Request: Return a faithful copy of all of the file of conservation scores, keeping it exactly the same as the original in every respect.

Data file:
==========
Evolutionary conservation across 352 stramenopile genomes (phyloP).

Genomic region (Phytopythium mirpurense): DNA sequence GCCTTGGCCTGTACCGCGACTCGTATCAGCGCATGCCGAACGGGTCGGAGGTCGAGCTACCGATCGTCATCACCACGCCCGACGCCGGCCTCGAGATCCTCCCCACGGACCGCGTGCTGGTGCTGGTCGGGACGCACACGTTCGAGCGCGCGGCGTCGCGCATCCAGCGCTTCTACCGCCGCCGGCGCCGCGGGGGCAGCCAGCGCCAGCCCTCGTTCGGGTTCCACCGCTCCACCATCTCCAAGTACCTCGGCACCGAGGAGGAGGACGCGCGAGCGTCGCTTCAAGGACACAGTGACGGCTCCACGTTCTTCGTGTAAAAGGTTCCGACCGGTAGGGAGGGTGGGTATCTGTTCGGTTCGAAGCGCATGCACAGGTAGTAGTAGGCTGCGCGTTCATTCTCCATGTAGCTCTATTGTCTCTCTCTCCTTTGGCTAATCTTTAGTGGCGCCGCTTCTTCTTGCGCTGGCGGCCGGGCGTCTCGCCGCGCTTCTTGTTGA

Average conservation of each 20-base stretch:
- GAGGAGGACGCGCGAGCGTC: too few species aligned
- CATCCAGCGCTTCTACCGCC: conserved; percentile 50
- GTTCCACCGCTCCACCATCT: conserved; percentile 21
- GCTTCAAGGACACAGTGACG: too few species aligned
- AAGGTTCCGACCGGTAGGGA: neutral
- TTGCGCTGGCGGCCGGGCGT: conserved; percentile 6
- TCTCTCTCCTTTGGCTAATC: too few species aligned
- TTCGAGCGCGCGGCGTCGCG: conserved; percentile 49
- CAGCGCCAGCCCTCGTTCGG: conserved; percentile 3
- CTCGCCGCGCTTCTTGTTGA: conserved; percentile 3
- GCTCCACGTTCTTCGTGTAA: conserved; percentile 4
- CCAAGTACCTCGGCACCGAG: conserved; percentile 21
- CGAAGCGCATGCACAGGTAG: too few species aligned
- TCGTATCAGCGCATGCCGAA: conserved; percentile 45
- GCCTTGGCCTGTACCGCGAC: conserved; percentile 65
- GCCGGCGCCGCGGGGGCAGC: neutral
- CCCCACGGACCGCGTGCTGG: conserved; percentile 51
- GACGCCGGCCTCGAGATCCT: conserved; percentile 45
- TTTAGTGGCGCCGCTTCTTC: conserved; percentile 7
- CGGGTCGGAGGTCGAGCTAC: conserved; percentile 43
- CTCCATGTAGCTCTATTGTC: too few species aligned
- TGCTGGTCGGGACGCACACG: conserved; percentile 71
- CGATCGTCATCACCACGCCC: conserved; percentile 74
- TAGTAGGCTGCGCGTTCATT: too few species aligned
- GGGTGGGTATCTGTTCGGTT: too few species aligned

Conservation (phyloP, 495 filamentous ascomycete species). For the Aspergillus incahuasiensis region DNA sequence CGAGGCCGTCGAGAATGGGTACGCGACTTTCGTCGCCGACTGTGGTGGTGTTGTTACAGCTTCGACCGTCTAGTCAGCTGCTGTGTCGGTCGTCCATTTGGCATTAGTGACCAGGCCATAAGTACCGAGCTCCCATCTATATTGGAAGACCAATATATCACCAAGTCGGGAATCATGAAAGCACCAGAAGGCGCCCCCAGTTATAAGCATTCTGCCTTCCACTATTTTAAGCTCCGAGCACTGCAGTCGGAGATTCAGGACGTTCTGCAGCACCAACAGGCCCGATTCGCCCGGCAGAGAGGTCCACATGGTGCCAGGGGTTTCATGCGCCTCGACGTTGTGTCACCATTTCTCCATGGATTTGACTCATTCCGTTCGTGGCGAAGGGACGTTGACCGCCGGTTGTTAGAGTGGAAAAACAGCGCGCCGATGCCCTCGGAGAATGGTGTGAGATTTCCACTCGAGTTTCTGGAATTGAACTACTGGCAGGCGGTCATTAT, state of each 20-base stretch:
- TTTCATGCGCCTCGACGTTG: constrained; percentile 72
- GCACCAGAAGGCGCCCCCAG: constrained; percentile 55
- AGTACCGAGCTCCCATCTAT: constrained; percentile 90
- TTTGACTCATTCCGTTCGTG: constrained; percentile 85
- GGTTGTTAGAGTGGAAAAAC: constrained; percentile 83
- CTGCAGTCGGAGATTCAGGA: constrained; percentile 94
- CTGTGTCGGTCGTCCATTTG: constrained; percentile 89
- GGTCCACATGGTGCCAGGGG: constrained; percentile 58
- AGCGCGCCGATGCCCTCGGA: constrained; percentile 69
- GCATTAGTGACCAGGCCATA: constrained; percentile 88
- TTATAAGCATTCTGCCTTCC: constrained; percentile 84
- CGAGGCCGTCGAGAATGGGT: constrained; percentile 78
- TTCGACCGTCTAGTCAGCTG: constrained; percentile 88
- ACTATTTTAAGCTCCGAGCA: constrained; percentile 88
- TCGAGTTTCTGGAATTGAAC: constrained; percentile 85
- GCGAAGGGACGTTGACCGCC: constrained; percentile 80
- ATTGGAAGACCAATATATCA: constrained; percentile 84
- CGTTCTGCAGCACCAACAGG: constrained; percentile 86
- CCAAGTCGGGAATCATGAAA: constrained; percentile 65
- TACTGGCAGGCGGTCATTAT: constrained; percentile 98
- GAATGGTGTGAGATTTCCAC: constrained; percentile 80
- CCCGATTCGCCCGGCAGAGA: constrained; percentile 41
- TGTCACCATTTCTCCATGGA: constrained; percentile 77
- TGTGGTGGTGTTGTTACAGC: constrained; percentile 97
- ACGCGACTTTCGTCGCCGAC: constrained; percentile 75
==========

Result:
Evolutionary conservation across 352 stramenopile genomes (phyloP).

Genomic region (Phytopythium mirpurense): DNA sequence GCCTTGGCCTGTACCGCGACTCGTATCAGCGCATGCCGAACGGGTCGGAGGTCGAGCTACCGATCGTCATCACCACGCCCGACGCCGGCCTCGAGATCCTCCCCACGGACCGCGTGCTGGTGCTGGTCGGGACGCACACGTTCGAGCGCGCGGCGTCGCGCATCCAGCGCTTCTACCGCCGCCGGCGCCGCGGGGGCAGCCAGCGCCAGCCCTCGTTCGGGTTCCACCGCTCCACCATCTCCAAGTACCTCGGCACCGAGGAGGAGGACGCGCGAGCGTCGCTTCAAGGACACAGTGACGGCTCCACGTTCTTCGTGTAAAAGGTTCCGACCGGTAGGGAGGGTGGGTATCTGTTCGGTTCGAAGCGCATGCACAGGTAGTAGTAGGCTGCGCGTTCATTCTCCATGTAGCTCTATTGTCTCTCTCTCCTTTGGCTAATCTTTAGTGGCGCCGCTTCTTCTTGCGCTGGCGGCCGGGCGTCTCGCCGCGCTTCTTGTTGA

Average conservation of each 20-base stretch:
- GAGGAGGACGCGCGAGCGTC: too few species aligned
- CATCCAGCGCTTCTACCGCC: conserved; percentile 50
- GTTCCACCGCTCCACCATCT: conserved; percentile 21
- GCTTCAAGGACACAGTGACG: too few species aligned
- AAGGTTCCGACCGGTAGGGA: neutral
- TTGCGCTGGCGGCCGGGCGT: conserved; percentile 6
- TCTCTCTCCTTTGGCTAATC: too few species aligned
- TTCGAGCGCGCGGCGTCGCG: conserved; percentile 49
- CAGCGCCAGCCCTCGTTCGG: conserved; percentile 3
- CTCGCCGCGCTTCTTGTTGA: conserved; percentile 3
- GCTCCACGTTCTTCGTGTAA: conserved; percentile 4
- CCAAGTACCTCGGCACCGAG: conserved; percentile 21
- CGAAGCGCATGCACAGGTAG: too few species aligned
- TCGTATCAGCGCATGCCGAA: conserved; percentile 45
- GCCTTGGCCTGTACCGCGAC: conserved; percentile 65
- GCCGGCGCCGCGGGGGCAGC: neutral
- CCCCACGGACCGCGTGCTGG: conserved; percentile 51
- GACGCCGGCCTCGAGATCCT: conserved; percentile 45
- TTTAGTGGCGCCGCTTCTTC: conserved; percentile 7
- CGGGTCGGAGGTCGAGCTAC: conserved; percentile 43
- CTCCATGTAGCTCTATTGTC: too few species aligned
- TGCTGGTCGGGACGCACACG: conserved; percentile 71
- CGATCGTCATCACCACGCCC: conserved; percentile 74
- TAGTAGGCTGCGCGTTCATT: too few species aligned
- GGGTGGGTATCTGTTCGGTT: too few species aligned

Conservation (phyloP, 495 filamentous ascomycete species). For the Aspergillus incahuasiensis region DNA sequence CGAGGCCGTCGAGAATGGGTACGCGACTTTCGTCGCCGACTGTGGTGGTGTTGTTACAGCTTCGACCGTCTAGTCAGCTGCTGTGTCGGTCGTCCATTTGGCATTAGTGACCAGGCCATAAGTACCGAGCTCCCATCTATATTGGAAGACCAATATATCACCAAGTCGGGAATCATGAAAGCACCAGAAGGCGCCCCCAGTTATAAGCATTCTGCCTTCCACTATTTTAAGCTCCGAGCACTGCAGTCGGAGATTCAGGACGTTCTGCAGCACCAACAGGCCCGATTCGCCCGGCAGAGAGGTCCACATGGTGCCAGGGGTTTCATGCGCCTCGACGTTGTGTCACCATTTCTCCATGGATTTGACTCATTCCGTTCGTGGCGAAGGGACGTTGACCGCCGGTTGTTAGAGTGGAAAAACAGCGCGCCGATGCCCTCGGAGAATGGTGTGAGATTTCCACTCGAGTTTCTGGAATTGAACTACTGGCAGGCGGTCATTAT, state of each 20-base stretch:
- TTTCATGCGCCTCGACGTTG: constrained; percentile 72
- GCACCAGAAGGCGCCCCCAG: constrained; percentile 55
- AGTACCGAGCTCCCATCTAT: constrained; percentile 90
- TTTGACTCATTCCGTTCGTG: constrained; percentile 85
- GGTTGTTAGAGTGGAAAAAC: constrained; percentile 83
- CTGCAGTCGGAGATTCAGGA: constrained; percentile 94
- CTGTGTCGGTCGTCCATTTG: constrained; percentile 89
- GGTCCACATGGTGCCAGGGG: constrained; percentile 58
- AGCGCGCCGATGCCCTCGGA: constrained; percentile 69
- GCATTAGTGACCAGGCCATA: constrained; percentile 88
- TTATAAGCATTCTGCCTTCC: constrained; percentile 84
- CGAGGCCGTCGAGAATGGGT: constrained; percentile 78
- TTCGACCGTCTAGTCAGCTG: constrained; percentile 88
- ACTATTTTAAGCTCCGAGCA: constrained; percentile 88
- TCGAGTTTCTGGAATTGAAC: constrained; percentile 85
- GCGAAGGGACGTTGACCGCC: constrained; percentile 80
- ATTGGAAGACCAATATATCA: constrained; percentile 84
- CGTTCTGCAGCACCAACAGG: constrained; percentile 86
- CCAAGTCGGGAATCATGAAA: constrained; percentile 65
- TACTGGCAGGCGGTCATTAT: constrained; percentile 98
- GAATGGTGTGAGATTTCCAC: constrained; percentile 80
- CCCGATTCGCCCGGCAGAGA: constrained; percentile 41
- TGTCACCATTTCTCCATGGA: constrained; percentile 77
- TGTGGTGGTGTTGTTACAGC: constrained; percentile 97
- ACGCGACTTTCGTCGCCGAC: constrained; percentile 75